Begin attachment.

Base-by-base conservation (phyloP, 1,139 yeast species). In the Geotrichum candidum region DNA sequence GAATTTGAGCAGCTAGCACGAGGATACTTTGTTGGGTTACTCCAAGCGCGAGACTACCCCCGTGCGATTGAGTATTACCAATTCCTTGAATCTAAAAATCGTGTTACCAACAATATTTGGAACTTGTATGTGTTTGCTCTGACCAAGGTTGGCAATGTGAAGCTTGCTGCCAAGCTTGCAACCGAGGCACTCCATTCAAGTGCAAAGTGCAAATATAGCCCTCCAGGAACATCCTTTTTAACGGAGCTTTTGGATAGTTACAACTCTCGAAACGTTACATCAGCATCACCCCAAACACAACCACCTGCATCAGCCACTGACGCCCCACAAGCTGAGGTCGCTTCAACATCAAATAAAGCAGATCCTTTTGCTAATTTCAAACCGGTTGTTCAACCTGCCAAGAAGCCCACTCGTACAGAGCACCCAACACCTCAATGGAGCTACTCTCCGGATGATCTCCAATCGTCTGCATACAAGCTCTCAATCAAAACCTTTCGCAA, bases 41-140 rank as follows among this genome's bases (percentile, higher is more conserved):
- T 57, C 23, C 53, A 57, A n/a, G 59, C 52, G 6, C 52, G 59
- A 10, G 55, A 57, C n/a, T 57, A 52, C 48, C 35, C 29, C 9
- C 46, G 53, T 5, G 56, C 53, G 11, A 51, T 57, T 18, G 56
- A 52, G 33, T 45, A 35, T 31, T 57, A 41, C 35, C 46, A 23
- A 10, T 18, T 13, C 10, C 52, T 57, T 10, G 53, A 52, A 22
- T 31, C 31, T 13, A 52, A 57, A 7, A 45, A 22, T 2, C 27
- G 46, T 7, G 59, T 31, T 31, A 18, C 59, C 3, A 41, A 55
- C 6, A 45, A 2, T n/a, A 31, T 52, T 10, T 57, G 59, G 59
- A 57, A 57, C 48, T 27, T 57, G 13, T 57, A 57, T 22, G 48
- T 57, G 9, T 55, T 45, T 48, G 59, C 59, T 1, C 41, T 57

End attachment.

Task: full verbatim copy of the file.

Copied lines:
Base-by-base conservation (phyloP, 1,139 yeast species). In the Geotrichum candidum region DNA sequence GAATTTGAGCAGCTAGCACGAGGATACTTTGTTGGGTTACTCCAAGCGCGAGACTACCCCCGTGCGATTGAGTATTACCAATTCCTTGAATCTAAAAATCGTGTTACCAACAATATTTGGAACTTGTATGTGTTTGCTCTGACCAAGGTTGGCAATGTGAAGCTTGCTGCCAAGCTTGCAACCGAGGCACTCCATTCAAGTGCAAAGTGCAAATATAGCCCTCCAGGAACATCCTTTTTAACGGAGCTTTTGGATAGTTACAACTCTCGAAACGTTACATCAGCATCACCCCAAACACAACCACCTGCATCAGCCACTGACGCCCCACAAGCTGAGGTCGCTTCAACATCAAATAAAGCAGATCCTTTTGCTAATTTCAAACCGGTTGTTCAACCTGCCAAGAAGCCCACTCGTACAGAGCACCCAACACCTCAATGGAGCTACTCTCCGGATGATCTCCAATCGTCTGCATACAAGCTCTCAATCAAAACCTTTCGCAA, bases 41-140 rank as follows among this genome's bases (percentile, higher is more conserved):
- T 57, C 23, C 53, A 57, A n/a, G 59, C 52, G 6, C 52, G 59
- A 10, G 55, A 57, C n/a, T 57, A 52, C 48, C 35, C 29, C 9
- C 46, G 53, T 5, G 56, C 53, G 11, A 51, T 57, T 18, G 56
- A 52, G 33, T 45, A 35, T 31, T 57, A 41, C 35, C 46, A 23
- A 10, T 18, T 13, C 10, C 52, T 57, T 10, G 53, A 52, A 22
- T 31, C 31, T 13, A 52, A 57, A 7, A 45, A 22, T 2, C 27
- G 46, T 7, G 59, T 31, T 31, A 18, C 59, C 3, A 41, A 55
- C 6, A 45, A 2, T n/a, A 31, T 52, T 10, T 57, G 59, G 59
- A 57, A 57, C 48, T 27, T 57, G 13, T 57, A 57, T 22, G 48
- T 57, G 9, T 55, T 45, T 48, G 59, C 59, T 1, C 41, T 57